Is there a way to get the current ‘date’ and ‘time’, modify them and use as a new input?


In our case we need to populate a calendar with a future value, say ‘today’s date + 3 days’. Same for the current time. Is there a way to get the current date, modify it and use as an input in our test cases ?

Example: our application accept the following date format 05/17/17 (mm/dd/yy).
If today is 05/17/17 we need to slightly modify that(+ 3 days), so we have 05/20/17 and then populate the input filed with the new value.



You can define a custom keyword which returns the date with an option of adding days to it,

Here is the code:

//Keyword to get the date takes the numeric parameter which is the number of days to be added to the current date(UTC)@Keyword
def returnDate(int addDays){
	DateFormat dateFormat = new SimpleDateFormat("MM/dd/yy");
	dateFormat.setTimeZone(new SimpleTimeZone(SimpleTimeZone.UTC_TIME, "UTC"));
	Date date = addDays(date, +addDays);
	return dateFormat.format(date);				
}//Function that actually adds days to given Date
public static Date addDays(Date date, int days) {
	GregorianCalendar cal = new GregorianCalendar();
	cal.add(Calendar.DATE, days);

In the script,

//date variable. Pass in the number of days you want to add to current date.def dateToBeInputted = CustomKeywords.'packageLibrary.KeywordLibrary.returnDate'(0);

Here is the function to add minutes, which takes the date object and number of minutes to be added as a parameter,

//Function that adds mentioned minutes to given Date
public static Date addMinutes(Date date, int minutes) {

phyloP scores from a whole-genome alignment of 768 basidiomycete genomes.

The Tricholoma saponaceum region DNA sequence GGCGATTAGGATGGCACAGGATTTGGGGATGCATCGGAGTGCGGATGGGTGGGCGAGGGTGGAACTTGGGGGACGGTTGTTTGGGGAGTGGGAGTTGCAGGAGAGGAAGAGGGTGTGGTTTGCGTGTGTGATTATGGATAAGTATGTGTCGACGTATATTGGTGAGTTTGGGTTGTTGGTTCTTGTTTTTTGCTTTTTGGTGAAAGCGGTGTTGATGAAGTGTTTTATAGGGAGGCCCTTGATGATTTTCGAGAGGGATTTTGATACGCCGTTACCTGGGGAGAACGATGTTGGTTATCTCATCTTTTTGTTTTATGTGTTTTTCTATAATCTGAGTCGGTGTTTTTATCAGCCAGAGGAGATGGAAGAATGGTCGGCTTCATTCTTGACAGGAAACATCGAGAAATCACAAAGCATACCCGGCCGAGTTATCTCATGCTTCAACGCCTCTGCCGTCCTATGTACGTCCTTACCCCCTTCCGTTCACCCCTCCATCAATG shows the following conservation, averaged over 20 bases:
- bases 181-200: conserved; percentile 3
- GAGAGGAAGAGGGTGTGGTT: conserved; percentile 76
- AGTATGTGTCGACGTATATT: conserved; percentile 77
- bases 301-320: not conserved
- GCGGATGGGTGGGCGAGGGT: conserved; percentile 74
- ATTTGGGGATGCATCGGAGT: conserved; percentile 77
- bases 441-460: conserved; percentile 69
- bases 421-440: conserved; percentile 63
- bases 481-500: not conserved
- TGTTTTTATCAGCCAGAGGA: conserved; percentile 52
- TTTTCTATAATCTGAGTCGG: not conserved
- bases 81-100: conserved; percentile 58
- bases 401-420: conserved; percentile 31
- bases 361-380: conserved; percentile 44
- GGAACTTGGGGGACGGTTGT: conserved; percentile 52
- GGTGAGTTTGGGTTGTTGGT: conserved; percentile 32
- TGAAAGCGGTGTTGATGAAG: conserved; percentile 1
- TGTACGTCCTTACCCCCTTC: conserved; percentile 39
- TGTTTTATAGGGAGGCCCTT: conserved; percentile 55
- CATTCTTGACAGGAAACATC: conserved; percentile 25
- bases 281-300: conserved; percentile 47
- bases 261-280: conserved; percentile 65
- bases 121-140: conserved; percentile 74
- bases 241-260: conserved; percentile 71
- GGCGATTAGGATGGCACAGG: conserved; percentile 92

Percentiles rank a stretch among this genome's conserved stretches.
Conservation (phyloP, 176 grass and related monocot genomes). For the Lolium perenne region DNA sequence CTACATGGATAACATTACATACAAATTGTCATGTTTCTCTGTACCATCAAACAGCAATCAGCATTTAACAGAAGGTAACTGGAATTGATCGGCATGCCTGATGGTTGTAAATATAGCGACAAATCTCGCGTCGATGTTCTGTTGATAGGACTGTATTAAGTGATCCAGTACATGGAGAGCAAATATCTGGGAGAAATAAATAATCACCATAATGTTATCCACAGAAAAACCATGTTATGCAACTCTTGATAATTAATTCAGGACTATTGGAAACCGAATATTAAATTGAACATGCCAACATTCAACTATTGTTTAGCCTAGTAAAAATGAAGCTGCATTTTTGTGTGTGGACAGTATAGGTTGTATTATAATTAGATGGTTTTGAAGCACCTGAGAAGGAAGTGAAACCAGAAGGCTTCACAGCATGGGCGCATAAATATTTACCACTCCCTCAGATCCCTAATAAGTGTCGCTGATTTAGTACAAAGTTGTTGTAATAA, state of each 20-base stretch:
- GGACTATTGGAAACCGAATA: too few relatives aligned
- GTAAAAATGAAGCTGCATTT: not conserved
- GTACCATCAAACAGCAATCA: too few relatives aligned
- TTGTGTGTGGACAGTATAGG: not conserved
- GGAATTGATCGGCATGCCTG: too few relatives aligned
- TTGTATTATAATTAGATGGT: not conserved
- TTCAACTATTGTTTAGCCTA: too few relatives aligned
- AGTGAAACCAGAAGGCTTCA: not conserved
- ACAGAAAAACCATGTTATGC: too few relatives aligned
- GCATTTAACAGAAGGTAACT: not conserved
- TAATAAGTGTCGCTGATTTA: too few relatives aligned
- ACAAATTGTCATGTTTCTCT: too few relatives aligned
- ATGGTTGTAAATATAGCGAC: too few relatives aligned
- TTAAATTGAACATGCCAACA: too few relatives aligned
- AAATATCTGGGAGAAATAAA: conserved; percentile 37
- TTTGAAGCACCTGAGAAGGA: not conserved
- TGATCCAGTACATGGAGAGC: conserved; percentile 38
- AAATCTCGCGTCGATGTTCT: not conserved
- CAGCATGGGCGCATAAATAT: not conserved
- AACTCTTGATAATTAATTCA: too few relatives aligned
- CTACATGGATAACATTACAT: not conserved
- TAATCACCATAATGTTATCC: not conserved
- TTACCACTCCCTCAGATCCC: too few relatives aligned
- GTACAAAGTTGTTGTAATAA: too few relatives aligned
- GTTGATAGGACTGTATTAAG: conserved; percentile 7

GregorianCalendar cal = new GregorianCalendar();
        cal.add(Calendar.MINUTE, minutes);
        return cal.getTime();

Let me know if that doesn’t work out,

Thank you

This is the code I am using.

time_started = new Date()
println "TEST STARTED AT (America/New_York): " + time_started.format(“yyyyMMdd-HH-mm”, TimeZone.getTimeZone(‘America/New_York’))
runtime = " "+ time_started.format(“yyyyMMddHHmm”, TimeZone.getTimeZone(‘America/New_York’))
seconds = time_started.format(“HHmmss”, TimeZone.getTimeZone(‘America/New_York’))

Maybe this is something you can use to calculate minutes, hours, days, month years (seconds I did not need for my purpose): I created this keyword function for an outsystems specific datepicker to calculate based on a datetime value.

Calling code in testscript

String strDateTimenow
strDatenow = ‘20181226’
strTimenow = ‘05:32’

//concatenate the value as i
strDateTimenow = strDatenow + ’ ’ + strTimenow
String strDatenew = ‘’
String strTimenew = ‘’
String strDateTimenew
//Call the custom function to calculate the dates
strDateTimenew = CustomKeywords.‘utility.keywords.ChangeDates.changedatetime’(5, 30, 0, 0, 0, strDateTimenow)
// parameters
// 1. minutes – int
// 2. hours – int
// 3 days – int
// 4 months – int
// 5 years – int
// datetime you just entered and concatenated, make sure the simeple date format of the customfunction
// in this case “yyyyMMdd HH:mm”

package utility.keywords